For a Complete Marketing Plan, Look Beyond Your Direct Competition Surely, you should be studying companies that offer the same services that you do. But you should broaden your research beyond that.
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Now that you've outlined both your business and marketing objectives for the year, it's time to get to work writing your business plan. Most of the plan will be quite inward focused for sure, but you also have to look outside your four walls to have a complete perspective for your plan. You have to analyze your competition.
Before you can look in, you first have to look out. Look out for what your competition is doing!
Related: How You Market Your Product Depends on Your Competition
On an annual basis for your marketing plan, you should review your competitors' major activities, including pricing, policies and product portfolio. Complete an annual review of competitive websites, social channels and packaging. You should actually be tracking this all year long, particularly in industries that change frequently, but during the annual marketing plan you should note your competitors' major activities from the year.
Most business owners focus on their direct competition -- other brands that offer the exact same services. This makes sense because your customers often consider the differences between what direct competitors offer and are generally focused on the functional attributes of the product, including pricing.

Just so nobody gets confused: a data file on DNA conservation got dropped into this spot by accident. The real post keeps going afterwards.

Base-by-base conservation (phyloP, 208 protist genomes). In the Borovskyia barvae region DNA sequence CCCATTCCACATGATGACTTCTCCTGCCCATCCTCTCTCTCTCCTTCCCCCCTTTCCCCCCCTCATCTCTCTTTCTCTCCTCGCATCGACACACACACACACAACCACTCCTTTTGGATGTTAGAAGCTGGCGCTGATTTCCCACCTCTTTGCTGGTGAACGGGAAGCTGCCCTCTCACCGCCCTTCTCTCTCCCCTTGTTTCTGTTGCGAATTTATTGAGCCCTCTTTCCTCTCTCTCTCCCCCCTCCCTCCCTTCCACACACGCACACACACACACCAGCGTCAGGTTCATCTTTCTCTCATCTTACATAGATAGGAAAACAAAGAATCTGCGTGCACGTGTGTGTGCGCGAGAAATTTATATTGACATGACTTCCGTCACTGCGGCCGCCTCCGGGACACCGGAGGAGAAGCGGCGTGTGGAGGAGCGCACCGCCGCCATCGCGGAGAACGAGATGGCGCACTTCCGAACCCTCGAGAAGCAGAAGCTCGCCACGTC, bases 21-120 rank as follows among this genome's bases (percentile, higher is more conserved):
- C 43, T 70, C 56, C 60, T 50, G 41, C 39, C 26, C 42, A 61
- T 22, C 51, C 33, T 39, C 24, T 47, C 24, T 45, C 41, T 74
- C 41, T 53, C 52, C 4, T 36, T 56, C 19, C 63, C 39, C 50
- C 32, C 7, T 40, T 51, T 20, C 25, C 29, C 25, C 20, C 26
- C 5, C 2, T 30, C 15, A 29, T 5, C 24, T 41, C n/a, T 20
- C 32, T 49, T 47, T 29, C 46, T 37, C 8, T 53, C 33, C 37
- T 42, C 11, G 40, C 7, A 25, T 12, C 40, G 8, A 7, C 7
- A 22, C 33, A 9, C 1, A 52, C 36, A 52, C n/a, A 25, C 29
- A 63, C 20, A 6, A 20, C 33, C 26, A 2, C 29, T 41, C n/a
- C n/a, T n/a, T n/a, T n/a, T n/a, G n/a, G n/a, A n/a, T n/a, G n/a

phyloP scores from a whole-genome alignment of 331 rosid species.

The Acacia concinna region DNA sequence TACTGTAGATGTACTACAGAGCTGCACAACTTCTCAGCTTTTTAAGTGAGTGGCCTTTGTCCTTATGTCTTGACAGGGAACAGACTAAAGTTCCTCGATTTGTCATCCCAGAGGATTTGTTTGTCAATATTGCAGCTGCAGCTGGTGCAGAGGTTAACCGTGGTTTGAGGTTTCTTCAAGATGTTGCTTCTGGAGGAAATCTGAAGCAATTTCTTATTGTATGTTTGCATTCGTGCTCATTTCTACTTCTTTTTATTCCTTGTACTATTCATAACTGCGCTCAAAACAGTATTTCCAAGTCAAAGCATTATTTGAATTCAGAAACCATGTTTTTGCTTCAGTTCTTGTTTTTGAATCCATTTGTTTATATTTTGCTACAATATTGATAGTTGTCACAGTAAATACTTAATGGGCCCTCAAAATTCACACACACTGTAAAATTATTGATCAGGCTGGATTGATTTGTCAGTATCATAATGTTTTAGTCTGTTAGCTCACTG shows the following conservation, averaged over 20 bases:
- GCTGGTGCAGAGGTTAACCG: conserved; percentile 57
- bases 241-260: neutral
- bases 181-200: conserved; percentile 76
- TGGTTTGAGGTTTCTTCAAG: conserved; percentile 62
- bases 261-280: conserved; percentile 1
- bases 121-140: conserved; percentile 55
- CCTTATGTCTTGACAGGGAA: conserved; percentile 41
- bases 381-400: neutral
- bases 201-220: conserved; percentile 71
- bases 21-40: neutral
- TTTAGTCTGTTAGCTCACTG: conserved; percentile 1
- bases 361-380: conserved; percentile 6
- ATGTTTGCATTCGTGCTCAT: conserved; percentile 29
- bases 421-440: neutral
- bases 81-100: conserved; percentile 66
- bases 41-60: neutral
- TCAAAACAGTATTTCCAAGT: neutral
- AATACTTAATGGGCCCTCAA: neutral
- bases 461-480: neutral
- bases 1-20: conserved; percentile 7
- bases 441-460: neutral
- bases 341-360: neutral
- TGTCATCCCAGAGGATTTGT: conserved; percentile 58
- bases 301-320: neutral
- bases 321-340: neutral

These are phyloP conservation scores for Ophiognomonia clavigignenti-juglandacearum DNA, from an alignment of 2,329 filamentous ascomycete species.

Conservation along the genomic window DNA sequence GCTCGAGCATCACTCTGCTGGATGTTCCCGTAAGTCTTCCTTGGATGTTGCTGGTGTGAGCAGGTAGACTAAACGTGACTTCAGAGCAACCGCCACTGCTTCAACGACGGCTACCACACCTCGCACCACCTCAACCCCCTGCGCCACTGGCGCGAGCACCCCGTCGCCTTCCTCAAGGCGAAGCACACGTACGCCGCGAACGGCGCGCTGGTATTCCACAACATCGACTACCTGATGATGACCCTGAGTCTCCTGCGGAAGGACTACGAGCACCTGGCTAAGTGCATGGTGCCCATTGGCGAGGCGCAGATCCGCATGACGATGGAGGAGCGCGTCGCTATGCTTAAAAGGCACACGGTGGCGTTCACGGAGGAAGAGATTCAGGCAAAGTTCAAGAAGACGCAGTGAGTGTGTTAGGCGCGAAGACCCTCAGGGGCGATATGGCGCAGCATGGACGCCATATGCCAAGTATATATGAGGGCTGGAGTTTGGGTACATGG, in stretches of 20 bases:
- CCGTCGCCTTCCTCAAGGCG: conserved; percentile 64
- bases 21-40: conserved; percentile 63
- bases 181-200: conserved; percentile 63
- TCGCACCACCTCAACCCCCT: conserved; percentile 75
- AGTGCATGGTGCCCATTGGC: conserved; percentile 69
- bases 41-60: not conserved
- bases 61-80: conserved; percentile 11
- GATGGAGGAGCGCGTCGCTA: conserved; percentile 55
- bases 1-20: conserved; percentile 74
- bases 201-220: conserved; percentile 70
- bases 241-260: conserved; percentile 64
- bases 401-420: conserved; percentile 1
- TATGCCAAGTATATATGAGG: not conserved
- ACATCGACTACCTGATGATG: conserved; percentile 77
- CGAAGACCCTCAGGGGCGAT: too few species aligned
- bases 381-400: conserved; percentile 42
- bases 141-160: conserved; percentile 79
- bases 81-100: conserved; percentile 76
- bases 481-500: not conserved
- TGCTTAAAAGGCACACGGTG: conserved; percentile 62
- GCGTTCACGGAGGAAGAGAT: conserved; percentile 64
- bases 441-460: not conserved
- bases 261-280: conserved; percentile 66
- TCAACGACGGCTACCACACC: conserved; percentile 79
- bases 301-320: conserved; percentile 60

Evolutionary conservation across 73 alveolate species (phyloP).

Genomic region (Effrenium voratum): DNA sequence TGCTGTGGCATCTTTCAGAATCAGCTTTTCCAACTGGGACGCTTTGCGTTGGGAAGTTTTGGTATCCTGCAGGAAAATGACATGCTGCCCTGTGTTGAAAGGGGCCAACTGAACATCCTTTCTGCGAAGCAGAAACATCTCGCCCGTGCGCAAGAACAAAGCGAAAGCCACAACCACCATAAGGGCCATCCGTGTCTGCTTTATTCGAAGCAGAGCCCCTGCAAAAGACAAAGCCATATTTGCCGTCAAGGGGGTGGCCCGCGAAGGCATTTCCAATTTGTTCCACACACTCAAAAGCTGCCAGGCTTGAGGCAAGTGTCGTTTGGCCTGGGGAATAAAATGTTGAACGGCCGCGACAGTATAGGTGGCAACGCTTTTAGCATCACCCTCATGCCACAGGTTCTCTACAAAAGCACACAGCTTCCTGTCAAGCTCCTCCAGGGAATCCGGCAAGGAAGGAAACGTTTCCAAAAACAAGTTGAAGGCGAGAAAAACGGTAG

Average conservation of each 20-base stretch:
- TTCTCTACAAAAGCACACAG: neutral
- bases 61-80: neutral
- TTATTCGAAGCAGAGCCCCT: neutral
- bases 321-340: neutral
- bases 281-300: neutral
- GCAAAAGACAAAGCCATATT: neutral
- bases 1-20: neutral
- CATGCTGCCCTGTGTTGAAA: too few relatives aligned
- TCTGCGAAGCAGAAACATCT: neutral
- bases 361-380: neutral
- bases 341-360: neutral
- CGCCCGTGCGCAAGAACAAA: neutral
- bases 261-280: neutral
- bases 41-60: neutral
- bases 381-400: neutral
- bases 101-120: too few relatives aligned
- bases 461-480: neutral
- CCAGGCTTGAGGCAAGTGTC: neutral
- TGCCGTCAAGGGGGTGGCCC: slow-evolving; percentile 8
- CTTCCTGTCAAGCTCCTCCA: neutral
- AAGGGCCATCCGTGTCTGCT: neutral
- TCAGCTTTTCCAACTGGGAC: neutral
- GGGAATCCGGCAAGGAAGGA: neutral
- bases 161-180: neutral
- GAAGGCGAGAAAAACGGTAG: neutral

Looking at direct competitors is a basic requirement in any marketing plan, but you should also consider other businesses that may not offer the exact same products or services, but with whom you still compete. While the comparisons aren't so direct, there is still a competition for time, attention and money.
For example, if you own a small flower shop in town, then you should certainly track the activities of other florists in the area. You should pay attention to online flower retailers as well, because many of your customers may find the convenience of online shopping an advantage over your offerings.
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But if you think about why people buy flowers, there are other types of competitors that you should follow too. For gift-giving occasions, customers consider many options beyond flowers, so florists compete against other gift shops in town and online. They also compete with restaurants, since people may eat a meal out as a gift. When flowers are used for home décor, there is certainly a wide range of competition including candles, accessories and even silk flowers.
In a way, if you think about it, as a florist you are also competing against any factor that could prevent customers from buying flowers as gifts or for home décor: the weather, busy schedules and changes in attitudes about flowers.
How a small-business owner such as a florist competes against these kinds of options and factors is very different from competing against other florists. You may consider promotional offers and partnerships, for example, to make sure your brand is top of mind when customers are considering gifts and home décor. But that will come later in the marketing plan. For now, we are simply tracking competitive activity.
It is important, however, to not just track your competition, but to draw conclusions about their activity. Make sure you decide how their activity impacts your business, so that you can determine what to do about it in your plan.
Don't just follow the activity -- note what seems to be working as well. It will help you to figure out what to do for your marketing plan.
Related: 3 Ways to Use a Rivalry to Increase Your Business Performance